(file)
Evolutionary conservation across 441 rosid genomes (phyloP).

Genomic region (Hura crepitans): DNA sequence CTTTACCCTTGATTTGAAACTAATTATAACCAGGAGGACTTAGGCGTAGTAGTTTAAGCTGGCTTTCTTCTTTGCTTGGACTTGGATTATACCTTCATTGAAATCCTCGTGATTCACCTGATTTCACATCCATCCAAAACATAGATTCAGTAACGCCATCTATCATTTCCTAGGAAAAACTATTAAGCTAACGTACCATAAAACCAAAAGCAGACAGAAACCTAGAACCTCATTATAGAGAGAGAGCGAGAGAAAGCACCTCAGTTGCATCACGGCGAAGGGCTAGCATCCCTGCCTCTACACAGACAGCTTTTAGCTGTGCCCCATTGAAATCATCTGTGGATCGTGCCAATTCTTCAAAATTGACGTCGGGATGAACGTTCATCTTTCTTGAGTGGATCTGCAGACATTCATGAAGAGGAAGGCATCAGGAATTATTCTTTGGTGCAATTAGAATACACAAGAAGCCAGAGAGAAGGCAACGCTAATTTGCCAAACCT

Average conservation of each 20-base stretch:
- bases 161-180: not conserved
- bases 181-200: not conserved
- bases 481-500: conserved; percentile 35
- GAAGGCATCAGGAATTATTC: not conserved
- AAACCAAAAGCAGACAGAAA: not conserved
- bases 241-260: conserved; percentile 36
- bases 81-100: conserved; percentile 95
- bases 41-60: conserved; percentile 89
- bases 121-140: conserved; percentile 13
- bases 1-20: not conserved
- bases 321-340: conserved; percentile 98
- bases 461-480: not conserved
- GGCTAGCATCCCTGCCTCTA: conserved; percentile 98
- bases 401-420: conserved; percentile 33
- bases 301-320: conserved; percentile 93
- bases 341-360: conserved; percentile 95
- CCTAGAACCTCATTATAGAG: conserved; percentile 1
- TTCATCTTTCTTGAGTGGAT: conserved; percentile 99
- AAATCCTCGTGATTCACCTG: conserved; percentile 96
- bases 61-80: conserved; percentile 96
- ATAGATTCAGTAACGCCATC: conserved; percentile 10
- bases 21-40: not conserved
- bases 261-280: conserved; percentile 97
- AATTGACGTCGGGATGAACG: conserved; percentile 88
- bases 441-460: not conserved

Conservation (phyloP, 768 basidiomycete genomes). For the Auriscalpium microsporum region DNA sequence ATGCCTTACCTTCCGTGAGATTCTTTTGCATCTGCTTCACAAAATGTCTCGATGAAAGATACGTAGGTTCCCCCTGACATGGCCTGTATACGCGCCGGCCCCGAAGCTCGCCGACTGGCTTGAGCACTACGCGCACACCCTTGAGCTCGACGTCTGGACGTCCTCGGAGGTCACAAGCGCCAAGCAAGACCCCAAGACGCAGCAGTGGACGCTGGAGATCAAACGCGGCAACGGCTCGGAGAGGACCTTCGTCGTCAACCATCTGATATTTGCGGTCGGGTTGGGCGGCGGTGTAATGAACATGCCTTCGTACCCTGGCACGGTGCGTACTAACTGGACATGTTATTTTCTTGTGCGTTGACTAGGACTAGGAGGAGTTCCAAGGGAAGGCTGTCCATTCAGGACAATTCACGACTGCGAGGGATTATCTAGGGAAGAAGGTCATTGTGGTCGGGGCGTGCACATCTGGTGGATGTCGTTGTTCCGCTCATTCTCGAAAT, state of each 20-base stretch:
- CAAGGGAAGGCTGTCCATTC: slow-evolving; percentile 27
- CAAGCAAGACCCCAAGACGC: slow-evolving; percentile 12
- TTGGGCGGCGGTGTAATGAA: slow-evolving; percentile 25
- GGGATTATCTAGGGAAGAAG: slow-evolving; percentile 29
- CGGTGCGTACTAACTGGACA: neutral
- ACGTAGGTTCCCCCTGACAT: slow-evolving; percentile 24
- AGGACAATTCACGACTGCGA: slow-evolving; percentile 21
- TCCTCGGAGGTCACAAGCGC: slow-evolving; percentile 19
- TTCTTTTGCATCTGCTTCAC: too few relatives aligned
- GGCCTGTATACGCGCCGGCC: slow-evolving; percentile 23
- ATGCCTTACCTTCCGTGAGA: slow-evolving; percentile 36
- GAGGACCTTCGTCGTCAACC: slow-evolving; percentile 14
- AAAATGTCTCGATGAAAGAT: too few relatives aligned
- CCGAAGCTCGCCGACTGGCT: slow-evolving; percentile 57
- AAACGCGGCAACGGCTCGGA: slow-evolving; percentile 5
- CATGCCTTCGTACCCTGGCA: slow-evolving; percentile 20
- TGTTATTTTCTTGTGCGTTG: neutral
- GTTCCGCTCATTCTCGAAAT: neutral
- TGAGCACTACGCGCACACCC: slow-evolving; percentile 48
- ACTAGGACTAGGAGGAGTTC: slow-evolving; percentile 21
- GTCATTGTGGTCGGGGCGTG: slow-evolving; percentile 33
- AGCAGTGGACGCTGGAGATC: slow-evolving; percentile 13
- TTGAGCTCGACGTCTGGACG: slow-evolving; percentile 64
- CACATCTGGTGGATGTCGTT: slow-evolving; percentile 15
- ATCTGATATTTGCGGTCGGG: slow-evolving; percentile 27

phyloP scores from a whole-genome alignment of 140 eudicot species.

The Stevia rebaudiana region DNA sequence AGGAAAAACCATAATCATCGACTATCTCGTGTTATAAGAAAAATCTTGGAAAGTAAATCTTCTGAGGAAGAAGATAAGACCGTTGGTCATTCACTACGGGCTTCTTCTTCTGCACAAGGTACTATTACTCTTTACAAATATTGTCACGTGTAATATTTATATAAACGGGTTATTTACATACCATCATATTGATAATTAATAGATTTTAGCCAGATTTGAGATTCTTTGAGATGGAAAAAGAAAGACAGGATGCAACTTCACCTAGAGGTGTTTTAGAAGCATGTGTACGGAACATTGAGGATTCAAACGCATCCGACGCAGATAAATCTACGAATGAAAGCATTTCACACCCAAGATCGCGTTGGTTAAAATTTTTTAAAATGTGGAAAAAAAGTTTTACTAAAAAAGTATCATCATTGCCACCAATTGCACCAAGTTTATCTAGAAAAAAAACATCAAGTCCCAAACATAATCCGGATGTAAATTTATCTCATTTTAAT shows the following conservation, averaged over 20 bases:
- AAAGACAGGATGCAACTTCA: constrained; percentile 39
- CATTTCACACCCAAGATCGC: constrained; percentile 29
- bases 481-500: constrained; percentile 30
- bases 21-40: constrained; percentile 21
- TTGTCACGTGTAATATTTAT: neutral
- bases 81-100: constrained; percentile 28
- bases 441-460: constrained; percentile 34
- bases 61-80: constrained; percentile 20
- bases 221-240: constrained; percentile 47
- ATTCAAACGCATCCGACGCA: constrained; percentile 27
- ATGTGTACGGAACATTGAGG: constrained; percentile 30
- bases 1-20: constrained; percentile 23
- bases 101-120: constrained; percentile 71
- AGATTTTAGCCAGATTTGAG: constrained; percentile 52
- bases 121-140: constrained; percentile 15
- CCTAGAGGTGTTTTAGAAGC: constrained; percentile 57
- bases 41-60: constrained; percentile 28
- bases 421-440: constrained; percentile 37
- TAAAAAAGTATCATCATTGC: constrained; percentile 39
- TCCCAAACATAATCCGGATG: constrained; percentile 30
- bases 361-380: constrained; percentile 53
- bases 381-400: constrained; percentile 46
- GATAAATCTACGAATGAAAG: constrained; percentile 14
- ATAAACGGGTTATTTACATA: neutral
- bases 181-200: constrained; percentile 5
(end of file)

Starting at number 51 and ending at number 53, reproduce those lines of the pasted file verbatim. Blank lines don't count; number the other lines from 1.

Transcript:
- AGCAGTGGACGCTGGAGATC: slow-evolving; percentile 13
- TTGAGCTCGACGTCTGGACG: slow-evolving; percentile 64
- CACATCTGGTGGATGTCGTT: slow-evolving; percentile 15